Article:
Drink of every variety, including dangerous chemicals seized from laboratories and workshops, was a major factor in the violence. It seems as if Soviet soldiers needed alcoholic courage to attack a woman. But then, all too often, they drank too much and, unable to complete the act, used the bottle instead with appalling effect. A number of victims were mutilated obscenely.

The subject of the Red Army's mass rapes in Germany has been so repressed in Russia that even today veterans refuse to acknowledge what really happened. The handful prepared to speak openly, however, are totally unrepentant. "They all lifted their skirts for us and lay on the bed," said the leader of one tank company. He even went on to boast that "two million of our children were born" in Germany.

The capacity of Soviet officers to convince themselves that most of the victims were either happy with their fate, or at least accepted that it was their turn to suffer after what the Wehrmacht had done in Russia, is striking. "Our fellows were so sex-starved," a Soviet major told a British journalist at the time, "that they often raped old women of sixty, seventy or even eighty - much to these grandmothers' surprise, if not downright delight."

One can only scratch at the surface of the psychological contradictions. When gang-raped women in Königsberg begged their attackers afterwards to put them out of their misery, the Red Army men appear to have felt insulted. "Russian soldiers do not shoot women," they replied. "Only German soldiers do that." The Red Army had managed to convince itself that because it had assumed the moral mission to liberate Europe from fascism it could behave entirely as it liked, both personally and politically.

Domination and humiliation permeated most soldiers' treatment of women in East Prussia. The victims not only bore the brunt of revenge for Wehrmacht crimes, they also represented an atavistic target as old as war itself. Rape is the act of a conqueror, the feminist historian Susan Brownmiller observed, aimed at the "bodies of the defeated enemy's women" to emphasise his victory. Yet after the initial fury of January 1945 dissipated, the sadism became less marked. By the time the Red Army reached Berlin three months later, its soldiers tended to regard German women more as a casual right of conquest. The sense of domination certainly continued, but this was perhaps partly an indirect product of the humiliations which they themselves had suffered at the hands of their commanders and the Soviet authorities as a whole.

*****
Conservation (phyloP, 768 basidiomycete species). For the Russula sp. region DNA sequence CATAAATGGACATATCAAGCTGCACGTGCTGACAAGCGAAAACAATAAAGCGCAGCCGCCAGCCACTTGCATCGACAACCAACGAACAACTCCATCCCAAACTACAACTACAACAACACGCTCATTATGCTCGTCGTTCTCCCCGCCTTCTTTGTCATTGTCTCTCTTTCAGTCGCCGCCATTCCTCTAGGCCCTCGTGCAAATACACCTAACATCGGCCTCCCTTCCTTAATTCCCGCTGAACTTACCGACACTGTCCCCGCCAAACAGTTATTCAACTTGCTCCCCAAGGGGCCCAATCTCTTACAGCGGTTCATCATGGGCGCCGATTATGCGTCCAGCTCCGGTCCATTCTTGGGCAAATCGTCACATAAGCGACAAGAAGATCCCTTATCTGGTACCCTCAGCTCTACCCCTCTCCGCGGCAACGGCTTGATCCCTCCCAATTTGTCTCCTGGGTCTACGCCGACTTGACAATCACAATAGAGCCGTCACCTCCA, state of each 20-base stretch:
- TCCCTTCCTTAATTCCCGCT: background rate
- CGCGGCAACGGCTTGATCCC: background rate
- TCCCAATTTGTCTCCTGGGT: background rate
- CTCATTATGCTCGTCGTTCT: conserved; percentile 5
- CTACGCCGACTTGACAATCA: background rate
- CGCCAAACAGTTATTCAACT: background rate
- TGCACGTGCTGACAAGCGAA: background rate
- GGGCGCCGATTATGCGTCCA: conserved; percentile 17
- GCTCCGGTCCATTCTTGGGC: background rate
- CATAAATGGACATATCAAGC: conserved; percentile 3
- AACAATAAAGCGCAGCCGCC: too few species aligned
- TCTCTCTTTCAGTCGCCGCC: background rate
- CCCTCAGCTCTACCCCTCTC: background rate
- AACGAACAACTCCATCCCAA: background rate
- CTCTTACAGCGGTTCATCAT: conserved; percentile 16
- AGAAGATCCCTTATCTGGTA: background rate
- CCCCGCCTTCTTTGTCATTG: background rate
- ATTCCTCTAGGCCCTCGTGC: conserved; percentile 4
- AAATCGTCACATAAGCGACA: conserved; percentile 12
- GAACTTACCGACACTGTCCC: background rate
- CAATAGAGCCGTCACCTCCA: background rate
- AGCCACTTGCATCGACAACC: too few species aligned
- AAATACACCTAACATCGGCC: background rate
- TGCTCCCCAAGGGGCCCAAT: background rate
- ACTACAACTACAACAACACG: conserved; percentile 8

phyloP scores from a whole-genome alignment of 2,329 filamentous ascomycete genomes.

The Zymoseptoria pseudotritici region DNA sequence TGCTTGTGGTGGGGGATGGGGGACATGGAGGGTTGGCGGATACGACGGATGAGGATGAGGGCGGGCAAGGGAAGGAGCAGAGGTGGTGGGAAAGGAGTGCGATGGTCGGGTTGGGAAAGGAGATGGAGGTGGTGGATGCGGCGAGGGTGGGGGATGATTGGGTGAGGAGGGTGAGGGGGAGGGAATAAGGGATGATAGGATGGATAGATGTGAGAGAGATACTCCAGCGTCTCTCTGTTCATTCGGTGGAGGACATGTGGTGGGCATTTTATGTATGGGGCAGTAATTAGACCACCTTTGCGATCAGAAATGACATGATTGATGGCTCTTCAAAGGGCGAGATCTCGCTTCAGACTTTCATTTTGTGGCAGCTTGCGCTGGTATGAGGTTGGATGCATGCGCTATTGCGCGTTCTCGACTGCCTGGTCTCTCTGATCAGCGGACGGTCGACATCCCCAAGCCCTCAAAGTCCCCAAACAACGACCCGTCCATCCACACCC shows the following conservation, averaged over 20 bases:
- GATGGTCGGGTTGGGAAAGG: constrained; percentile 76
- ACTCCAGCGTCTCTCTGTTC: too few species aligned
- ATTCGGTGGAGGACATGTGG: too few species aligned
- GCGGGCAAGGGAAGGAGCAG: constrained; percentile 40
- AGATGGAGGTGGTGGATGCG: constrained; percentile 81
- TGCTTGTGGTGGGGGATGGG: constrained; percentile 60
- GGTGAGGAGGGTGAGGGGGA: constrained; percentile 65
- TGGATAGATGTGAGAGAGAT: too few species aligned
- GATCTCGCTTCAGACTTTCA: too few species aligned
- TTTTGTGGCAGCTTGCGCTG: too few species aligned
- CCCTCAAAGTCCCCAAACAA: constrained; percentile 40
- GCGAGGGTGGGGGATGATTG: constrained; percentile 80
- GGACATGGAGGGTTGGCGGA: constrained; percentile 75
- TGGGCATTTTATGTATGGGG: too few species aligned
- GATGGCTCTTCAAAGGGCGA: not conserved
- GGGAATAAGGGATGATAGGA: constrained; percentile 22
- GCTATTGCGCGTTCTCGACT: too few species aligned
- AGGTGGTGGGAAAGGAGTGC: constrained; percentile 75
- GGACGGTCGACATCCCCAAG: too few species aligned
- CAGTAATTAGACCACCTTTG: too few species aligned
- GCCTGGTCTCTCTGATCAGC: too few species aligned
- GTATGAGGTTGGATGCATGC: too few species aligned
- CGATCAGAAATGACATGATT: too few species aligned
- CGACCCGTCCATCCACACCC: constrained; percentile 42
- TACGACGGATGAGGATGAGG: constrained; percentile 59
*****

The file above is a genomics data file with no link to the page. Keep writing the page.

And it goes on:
A number of other forces or influences were at work. Sexual freedom had been a subject for lively debate within Communist party circles during the 1920s, but during the following decade, Stalin ensured that Soviet society depicted itself as virtually asexual. This had nothing to do with genuine puritanism: it was because love and sex did not fit in with dogma designed to "deindividualise" the individual. Human urges and emotions had to be suppressed. Freud's work was banned, divorce and adultery were matters for strong party disapproval. Criminal sanctions against homosexuality were reintroduced. The new doctrine extended even to the complete suppression of sex education. In graphic art, the clothed outline of a woman's breasts was regarded as dangerously erotic. They had to be disguised under boiler suits. The regime clearly wanted any form of desire to be converted into love for the party and above all for Comrade Stalin.

Most ill-educated Red Army soldiers suffered from sexual ignorance and utterly unenlightened attitudes towards women. So the Soviet state's attempts to suppress the libido of its people created what one Russian writer described as a sort of "barracks eroticism" which was far more primitive and violent than "the most sordid foreign pornography". All this was combined with the dehumanising influence of modern propaganda and the atavistic, warring impulses of men marked by fear and suffering.

The novelist Vasily Grossman, a war correspondent attached to the invading Red Army, soon discovered that rape victims were not just Germans. Polish women also suffered. So did young Russian, Belorussian and Ukrainian women who had been sent back to Germany by the Wehrmacht for slave labour. "Liberated Soviet girls quite often complain that our soldiers rape them," he noted. "One girl said to me in tears: 'He was an old man, older than my father'."